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The Scuttlebutt Featuring Articles About City Of Los Angeles Is Asking For A Lawsuit Over Their Lottery Process To Be Thrown Out, AZ Supreme Court Finds That Medical Cannabis Use For Morning Sickness Does Not Constitute Child Neglect and More

Posted by Armada Admin | Jan 10, 2023 | 0 Comments

In the days of the Armada, a fleet of warships, the scuttlebutt was the rumor or gossip that would spread throughout the ship. Today, Armada Law Corp presents The Scuttlebutt, a daily summery of news articles that people within the cannabis, hemp and plant medicine industries are chatting about along with links to the full articles.

In today's news:

#psychedelics - "To understand the nuances of psilocybin and DMT, it is essential to examine the primary chemical similarities between them. Although psilocybin and DMT both belong to the tryptamine family, which incorporates natural neurotransmitters like serotonin as well as numerous psychedelic substances in plants and fungi, there is one noteworthy difference between them: their metabolic characteristics."

#psychedelics - "Three million people in the United States have had opioid use disorder, and another 1.5 million people have dealt with methamphetamine misuse within the last year alone.

But two new groundbreaking clinical trials out of the UW Transdisciplinary Center for Research in Psychoactive Substances (TCRPS), housed within the University of Wisconsin–Madison School of Pharmacy, aim to address these pressing issues with a promising psychoactive agent: psilocybin.

The drug has shown encouraging results for patients with depression and with tobacco and alcohol misuse. Now, a UW–Madison research team is investigating the use of psilocybin to aid in decreasing opioid and methamphetamine misuse."

We will absolutely see more inspections and enforcement in 2023. Be ready...

#californiacannabis - "our cannabis team saw a big uptick in inspections by the state Department of Cannabis Control (DCC) and by local agencies. From what we've seen, DCC will often drop in with little to no advanced notice and demand that a licensee cure a series of regulatory violations in an exceedingly short time. It's hard to read the tea leaves in a lot of cases – inspections can be a prelude to enforcement, but they can also be a way for the agencies to spur compliance without clogging up the court system."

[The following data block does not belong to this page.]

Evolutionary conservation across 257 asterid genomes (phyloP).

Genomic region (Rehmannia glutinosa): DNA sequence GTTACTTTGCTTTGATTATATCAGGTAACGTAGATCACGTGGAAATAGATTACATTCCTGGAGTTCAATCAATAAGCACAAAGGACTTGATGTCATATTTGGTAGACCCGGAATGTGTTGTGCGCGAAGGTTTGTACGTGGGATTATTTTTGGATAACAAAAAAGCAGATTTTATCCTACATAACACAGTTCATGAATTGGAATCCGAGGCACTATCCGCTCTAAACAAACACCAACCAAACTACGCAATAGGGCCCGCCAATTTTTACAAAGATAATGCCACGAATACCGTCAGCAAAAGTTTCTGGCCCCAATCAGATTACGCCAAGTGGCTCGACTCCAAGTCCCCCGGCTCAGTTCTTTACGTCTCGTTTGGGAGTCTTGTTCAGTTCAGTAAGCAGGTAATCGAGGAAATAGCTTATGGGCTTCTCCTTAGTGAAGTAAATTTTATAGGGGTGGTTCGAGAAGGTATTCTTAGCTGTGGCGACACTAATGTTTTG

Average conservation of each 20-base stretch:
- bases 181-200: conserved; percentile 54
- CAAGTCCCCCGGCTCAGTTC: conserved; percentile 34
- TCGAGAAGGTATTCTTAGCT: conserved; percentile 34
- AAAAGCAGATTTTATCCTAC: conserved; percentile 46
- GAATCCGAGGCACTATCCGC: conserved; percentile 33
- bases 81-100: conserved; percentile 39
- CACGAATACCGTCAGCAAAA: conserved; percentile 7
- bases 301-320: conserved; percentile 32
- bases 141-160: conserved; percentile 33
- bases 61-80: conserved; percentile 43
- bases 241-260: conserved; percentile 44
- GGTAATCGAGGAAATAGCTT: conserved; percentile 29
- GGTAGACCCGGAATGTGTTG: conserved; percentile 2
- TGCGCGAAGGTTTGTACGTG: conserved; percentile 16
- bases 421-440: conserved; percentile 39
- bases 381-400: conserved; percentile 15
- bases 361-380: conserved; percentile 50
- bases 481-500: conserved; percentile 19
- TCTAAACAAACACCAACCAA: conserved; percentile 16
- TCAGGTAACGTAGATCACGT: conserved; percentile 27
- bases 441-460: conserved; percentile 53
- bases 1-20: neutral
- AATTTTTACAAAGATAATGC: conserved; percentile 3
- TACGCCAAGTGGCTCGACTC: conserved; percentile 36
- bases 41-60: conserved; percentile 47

#cannabislaw - "The Arizona Supreme Court has declined to hear any further challenges to an appellate court ruling which determined that child welfare officials acted inappropriately when they placed a woman on a state registry for having consumed medical cannabis while pregnant. The Court's order, issued Thursday, removes the mother's name from appearing on the state's registry, which is accessible to employers performing background checks.

The Arizona Department of Child Safety initially took action against the mother, Lindsey Ridgell, in 2019 when her newborn tested positive for cannabis. Last April, justices on the Arizona Court of Appeals unanimously ruled that the prenatal exposure in this case did not constitute “neglect” because the mother was medically authorized under the law to consume cannabis products to treat symptoms of morning sickness."

#californiacannabis - "The City of Los Angeles is asking a California federal court to throw out a suit aiming to block its lottery process for choosing which businesses get cannabis licenses, saying the complaint's allegations that the process violates the dormant commerce clause are misplaced.

In a motion filed Friday, the city argued that Variscite Inc. and its owner, Kenneth Gay of Michigan, can't lean on the commerce clause, which aims to protect interstate trade, both because the city's cannabis code does not limit interstate trade, and courts in the Ninth Circuit have found that federal law does not apply to the benefit of cannabis growers and sellers, as cannabis is still illegal under the federal Controlled Substances Act.

According to the motion, through the CSA, Congress has outlaws the interstate market for cannabis, and the commerce clause cannot protect a right to a market that is illegal. The city pointed to a number of other suits, where federal courts have declined to extend other federal protections and claims — such as trademark protections and Racketeer Influenced and Corrupt Organizations Act claims —to cannabis businesses."

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